HINGHAM – Larry Chretien, Executive Director of Mass Energy, certainly knows how to fill a room. With oil and natural gas prices still soaring and the cost of energy on everyone’s mind, over 80 people from Hingham and some surrounding towns filed into the Hingham Public Library on Monday night to hear Mr. Chretien discuss renewable energy options for communities include an emphasis on wind generation. Clayton Handleman of REACH introduced Mr. Chretien, along with Hingham Municipal Light Board Chairman Kevin J. Bulman and General Manager, John G. Tzimorangas. Mr. Handleman credited the Light Plant with installation of a solar array project at Hingham High School and the recent installation of an anemometer (wind measuring device) at the Town Landfill, to determine if the site is feasible location for a wind turbine. Hingham is in a unique position as the Town has its own electric company, who can control its own power supply portfolio.

The forum, sponsored by the Hingham Municipal Lighting Plant and Hingham Wind, an ad hoc committee of REACH, ranged from discussions of discount heating oil programs, to climate change, to wind energy and the unique opportunity that cities and Towns have in controlling their future when it comes to where it receives their energy from. Mr. Chretien, a Quincy native, quoted Emory Lovins when discussing what people are looking for, “People want a cold beer, a hot shower, illumination, mobility and comfort”. This was a unique way to describe the way people view their energy requirements. Mr. Chretien discussed that 119 cities and towns in Massachusetts have the wind resource to support multiple wind turbines and generate enough energy locally to power thousands of homes. Even with this resource, Massachusetts lags way behind other states in harnessing wind power. Mr. Chretien displayed a map showing the wind resources in all 50 states and Massachusetts is in the lower tier of energy produced by wind resources. Mr. Chretien explained that wind energy is a zero emissions source of electricity, which makes it distinctly different than the traditional fossil fuel driven generating sources. The life span of a wind turbine is 20 to 25 years and presently there is a worldwide shortage of turbines and the lead times to receive equipment is over a year after an order is placed.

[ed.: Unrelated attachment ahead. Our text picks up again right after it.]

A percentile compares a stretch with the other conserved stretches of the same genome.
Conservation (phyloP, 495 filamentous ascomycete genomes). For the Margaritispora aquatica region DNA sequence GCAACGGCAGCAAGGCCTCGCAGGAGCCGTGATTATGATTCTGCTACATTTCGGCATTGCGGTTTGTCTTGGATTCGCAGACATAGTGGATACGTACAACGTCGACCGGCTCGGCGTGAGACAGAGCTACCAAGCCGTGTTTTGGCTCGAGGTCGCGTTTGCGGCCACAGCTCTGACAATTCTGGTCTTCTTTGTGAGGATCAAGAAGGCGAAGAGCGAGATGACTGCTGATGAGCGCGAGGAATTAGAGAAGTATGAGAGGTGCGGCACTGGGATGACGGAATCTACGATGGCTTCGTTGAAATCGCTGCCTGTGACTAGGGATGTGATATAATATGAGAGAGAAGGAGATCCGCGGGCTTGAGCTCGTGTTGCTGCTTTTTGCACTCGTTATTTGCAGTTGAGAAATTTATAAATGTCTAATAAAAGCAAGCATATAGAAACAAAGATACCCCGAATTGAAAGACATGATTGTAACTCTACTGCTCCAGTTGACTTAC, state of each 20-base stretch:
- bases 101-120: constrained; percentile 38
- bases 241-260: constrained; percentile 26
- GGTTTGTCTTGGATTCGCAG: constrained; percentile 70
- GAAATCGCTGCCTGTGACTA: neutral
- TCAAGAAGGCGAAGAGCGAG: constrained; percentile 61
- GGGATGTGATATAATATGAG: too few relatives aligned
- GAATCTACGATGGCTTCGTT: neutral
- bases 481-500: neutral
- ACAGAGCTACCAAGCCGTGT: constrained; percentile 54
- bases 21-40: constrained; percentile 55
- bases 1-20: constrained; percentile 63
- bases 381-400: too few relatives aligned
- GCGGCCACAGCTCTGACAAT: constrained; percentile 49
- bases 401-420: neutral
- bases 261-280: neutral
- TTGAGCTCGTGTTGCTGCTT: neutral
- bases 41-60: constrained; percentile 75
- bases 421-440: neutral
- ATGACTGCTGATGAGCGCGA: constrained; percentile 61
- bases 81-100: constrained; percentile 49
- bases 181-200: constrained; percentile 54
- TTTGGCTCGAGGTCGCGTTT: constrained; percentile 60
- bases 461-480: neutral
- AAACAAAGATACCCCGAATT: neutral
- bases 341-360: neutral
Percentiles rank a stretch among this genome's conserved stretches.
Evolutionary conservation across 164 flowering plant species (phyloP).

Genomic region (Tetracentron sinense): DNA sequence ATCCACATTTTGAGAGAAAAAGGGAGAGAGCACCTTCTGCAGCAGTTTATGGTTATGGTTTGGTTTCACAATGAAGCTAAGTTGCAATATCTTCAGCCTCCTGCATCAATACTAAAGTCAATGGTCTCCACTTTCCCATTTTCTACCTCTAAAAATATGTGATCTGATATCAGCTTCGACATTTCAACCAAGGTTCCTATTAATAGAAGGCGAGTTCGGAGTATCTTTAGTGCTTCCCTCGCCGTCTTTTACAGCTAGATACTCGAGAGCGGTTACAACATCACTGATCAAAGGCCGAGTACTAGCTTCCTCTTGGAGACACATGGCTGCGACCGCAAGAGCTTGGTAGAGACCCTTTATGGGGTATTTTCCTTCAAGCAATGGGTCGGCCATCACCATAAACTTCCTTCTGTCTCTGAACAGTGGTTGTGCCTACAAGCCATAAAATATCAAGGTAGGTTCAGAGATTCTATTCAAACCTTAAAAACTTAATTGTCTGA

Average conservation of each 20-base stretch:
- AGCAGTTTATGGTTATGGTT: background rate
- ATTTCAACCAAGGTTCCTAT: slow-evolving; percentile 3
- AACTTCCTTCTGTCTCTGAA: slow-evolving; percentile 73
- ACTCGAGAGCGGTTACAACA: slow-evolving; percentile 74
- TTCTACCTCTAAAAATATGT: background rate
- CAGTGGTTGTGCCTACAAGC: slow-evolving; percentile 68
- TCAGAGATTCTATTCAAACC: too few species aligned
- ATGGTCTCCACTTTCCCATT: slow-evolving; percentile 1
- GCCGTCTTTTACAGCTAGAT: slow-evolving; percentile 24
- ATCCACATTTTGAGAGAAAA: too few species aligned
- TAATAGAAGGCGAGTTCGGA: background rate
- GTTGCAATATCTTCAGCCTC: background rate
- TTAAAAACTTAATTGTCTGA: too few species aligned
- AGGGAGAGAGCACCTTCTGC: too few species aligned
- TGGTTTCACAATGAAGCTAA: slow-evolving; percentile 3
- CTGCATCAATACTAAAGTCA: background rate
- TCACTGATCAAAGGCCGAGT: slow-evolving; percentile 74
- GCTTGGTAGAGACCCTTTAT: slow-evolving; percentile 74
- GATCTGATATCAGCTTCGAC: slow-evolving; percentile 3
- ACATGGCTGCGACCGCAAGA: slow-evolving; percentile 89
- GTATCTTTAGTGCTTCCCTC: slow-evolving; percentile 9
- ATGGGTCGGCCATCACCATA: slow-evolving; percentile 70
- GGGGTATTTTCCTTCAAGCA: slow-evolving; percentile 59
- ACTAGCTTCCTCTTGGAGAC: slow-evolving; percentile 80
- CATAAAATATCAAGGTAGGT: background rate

Mr. Chretien also discussed other ways that communities can become more conscious of their effect on the environment. One of Mass Energy’s first initiatives under Chretien was to create a market for Renewable Energy Credits (RECs.) One REC certifies that 1,000 kilowatt-hours (kWh) — or one megawatt-hour (mWh) — of electricity has been generated from a renewable energy source such as a wind turbine. When a company with a large carbon footprint purchases RECs from a renewable energy producer, the company can legitimately claim that part of its energy is low-carbon. Towns with municipally owned renewable energy producers, such as wind turbines, can profit by selling RECs (as the City of Newton and others have done), and can then use the profits to keep their own rates low.

Mr. Chretien described two initiatives in New England that will also potentially added to the consumers energy cost. The first is related to the Regional Greenhouse Gas Initiative (RGGI) which is a program to reduce carbon dioxide emissions from power plants. This program, depending on the auction price of the program could add between 2 and 4% to the cost of energy produced. The second initiative is that customers, through their utility bills will be making capacity payments to generators “just to be there for the peak times”. He described this in context of why energy conservation and reducing demand is a key component of keeping our energy prices under control and dealing with the issue of climate change. Mr. Chretien challenged the audience to be more proactive in conserving energy and reducing the dependence on fossil fuels as he commented that fossil fuel cost will only increase over the next 20 years.